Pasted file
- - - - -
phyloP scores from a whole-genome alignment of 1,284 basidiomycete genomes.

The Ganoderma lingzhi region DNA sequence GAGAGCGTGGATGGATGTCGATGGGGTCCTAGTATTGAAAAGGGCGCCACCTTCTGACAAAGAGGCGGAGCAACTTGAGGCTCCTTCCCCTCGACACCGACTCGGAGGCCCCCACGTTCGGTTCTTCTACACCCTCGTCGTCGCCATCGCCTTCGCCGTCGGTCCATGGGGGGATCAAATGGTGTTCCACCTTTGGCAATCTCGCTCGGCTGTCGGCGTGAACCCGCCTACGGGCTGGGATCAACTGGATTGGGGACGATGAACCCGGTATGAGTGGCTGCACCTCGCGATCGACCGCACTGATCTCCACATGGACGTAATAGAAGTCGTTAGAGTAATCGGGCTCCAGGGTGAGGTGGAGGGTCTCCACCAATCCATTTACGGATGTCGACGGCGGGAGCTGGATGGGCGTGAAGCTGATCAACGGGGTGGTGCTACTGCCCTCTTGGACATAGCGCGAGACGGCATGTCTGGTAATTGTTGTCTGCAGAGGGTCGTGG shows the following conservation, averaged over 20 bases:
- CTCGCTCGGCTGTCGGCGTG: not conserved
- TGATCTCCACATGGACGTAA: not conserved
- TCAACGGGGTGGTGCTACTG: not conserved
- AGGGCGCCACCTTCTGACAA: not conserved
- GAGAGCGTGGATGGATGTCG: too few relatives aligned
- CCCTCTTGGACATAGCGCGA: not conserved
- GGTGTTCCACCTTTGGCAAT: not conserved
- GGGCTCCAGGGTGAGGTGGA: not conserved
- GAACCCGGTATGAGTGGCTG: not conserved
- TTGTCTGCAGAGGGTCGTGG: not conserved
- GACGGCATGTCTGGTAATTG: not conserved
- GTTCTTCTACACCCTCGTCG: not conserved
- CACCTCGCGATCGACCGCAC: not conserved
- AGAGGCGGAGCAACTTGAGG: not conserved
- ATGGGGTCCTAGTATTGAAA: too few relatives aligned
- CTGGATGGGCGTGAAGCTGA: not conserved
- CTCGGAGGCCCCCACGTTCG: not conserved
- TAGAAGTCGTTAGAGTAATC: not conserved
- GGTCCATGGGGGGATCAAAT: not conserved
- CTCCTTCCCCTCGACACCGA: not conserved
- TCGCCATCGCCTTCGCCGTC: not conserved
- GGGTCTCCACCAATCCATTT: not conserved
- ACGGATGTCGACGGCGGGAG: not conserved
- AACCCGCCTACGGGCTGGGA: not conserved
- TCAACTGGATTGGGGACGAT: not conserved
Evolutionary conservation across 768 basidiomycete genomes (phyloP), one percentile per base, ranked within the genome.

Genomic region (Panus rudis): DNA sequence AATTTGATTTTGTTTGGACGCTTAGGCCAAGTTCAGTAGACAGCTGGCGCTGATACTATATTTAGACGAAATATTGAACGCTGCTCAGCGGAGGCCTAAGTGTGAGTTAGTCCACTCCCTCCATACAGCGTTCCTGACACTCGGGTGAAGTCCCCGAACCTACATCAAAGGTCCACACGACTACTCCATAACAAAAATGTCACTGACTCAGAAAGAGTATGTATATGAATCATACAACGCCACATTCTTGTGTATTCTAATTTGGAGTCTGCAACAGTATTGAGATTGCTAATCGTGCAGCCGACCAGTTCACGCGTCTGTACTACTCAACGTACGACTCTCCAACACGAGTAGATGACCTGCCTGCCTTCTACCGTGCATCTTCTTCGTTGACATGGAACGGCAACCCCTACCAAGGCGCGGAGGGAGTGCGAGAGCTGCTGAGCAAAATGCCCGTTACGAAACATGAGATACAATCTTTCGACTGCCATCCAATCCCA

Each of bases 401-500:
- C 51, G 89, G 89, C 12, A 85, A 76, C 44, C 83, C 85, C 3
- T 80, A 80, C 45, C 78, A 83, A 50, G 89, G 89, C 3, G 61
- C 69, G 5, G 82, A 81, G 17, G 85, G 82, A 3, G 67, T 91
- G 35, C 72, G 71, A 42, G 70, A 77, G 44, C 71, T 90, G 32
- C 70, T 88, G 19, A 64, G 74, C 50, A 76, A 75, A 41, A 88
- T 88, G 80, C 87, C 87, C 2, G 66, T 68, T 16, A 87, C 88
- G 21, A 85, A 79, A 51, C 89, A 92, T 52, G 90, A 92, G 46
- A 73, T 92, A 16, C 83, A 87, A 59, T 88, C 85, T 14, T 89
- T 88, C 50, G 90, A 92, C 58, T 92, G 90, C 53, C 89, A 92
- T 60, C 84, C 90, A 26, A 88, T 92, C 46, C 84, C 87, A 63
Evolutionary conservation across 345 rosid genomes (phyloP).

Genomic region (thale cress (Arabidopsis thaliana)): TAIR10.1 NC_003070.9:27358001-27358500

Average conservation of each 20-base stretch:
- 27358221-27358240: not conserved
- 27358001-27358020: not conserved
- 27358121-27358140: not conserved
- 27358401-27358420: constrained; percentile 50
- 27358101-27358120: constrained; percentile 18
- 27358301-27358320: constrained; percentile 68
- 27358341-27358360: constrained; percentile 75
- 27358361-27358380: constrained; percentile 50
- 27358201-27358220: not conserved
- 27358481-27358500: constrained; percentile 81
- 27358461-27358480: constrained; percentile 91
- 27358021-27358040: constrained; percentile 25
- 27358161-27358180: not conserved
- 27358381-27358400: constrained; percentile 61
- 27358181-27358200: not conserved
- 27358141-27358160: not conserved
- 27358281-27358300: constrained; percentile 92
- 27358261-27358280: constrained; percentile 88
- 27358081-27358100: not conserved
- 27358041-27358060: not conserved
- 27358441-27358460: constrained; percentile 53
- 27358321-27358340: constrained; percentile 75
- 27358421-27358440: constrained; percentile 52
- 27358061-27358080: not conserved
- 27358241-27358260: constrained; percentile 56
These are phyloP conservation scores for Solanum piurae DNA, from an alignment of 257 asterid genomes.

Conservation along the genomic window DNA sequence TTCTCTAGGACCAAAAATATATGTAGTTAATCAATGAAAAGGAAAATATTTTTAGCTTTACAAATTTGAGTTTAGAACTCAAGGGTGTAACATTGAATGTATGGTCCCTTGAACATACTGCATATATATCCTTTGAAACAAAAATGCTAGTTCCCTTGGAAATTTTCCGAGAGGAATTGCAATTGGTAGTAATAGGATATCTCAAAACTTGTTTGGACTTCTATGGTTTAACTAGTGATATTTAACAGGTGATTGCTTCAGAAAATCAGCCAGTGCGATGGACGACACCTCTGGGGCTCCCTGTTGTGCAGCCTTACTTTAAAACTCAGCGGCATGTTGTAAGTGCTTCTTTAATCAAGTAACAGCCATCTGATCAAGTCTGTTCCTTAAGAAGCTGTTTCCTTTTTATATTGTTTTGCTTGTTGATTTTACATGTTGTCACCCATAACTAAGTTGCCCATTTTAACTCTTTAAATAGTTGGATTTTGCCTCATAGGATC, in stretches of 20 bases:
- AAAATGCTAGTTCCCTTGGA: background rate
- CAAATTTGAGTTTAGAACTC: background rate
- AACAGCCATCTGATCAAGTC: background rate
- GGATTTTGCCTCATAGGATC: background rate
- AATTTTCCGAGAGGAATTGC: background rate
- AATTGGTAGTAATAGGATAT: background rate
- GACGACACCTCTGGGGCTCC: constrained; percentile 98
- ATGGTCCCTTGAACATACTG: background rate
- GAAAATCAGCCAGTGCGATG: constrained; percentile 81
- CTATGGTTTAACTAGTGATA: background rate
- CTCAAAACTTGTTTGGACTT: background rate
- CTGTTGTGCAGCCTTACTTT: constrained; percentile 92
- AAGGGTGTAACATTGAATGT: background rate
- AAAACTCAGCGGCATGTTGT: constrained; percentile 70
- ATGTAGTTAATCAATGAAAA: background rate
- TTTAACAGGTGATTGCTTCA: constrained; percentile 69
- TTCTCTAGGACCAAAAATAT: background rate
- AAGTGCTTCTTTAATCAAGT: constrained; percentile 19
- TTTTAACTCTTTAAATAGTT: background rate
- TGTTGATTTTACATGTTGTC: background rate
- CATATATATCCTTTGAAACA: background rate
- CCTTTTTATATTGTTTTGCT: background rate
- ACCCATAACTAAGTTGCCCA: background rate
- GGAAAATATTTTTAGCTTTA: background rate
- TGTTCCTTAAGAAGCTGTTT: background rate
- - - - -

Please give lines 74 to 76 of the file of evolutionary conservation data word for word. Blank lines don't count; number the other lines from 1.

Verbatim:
- GGATTTTGCCTCATAGGATC: background rate
- AATTTTCCGAGAGGAATTGC: background rate
- AATTGGTAGTAATAGGATAT: background rate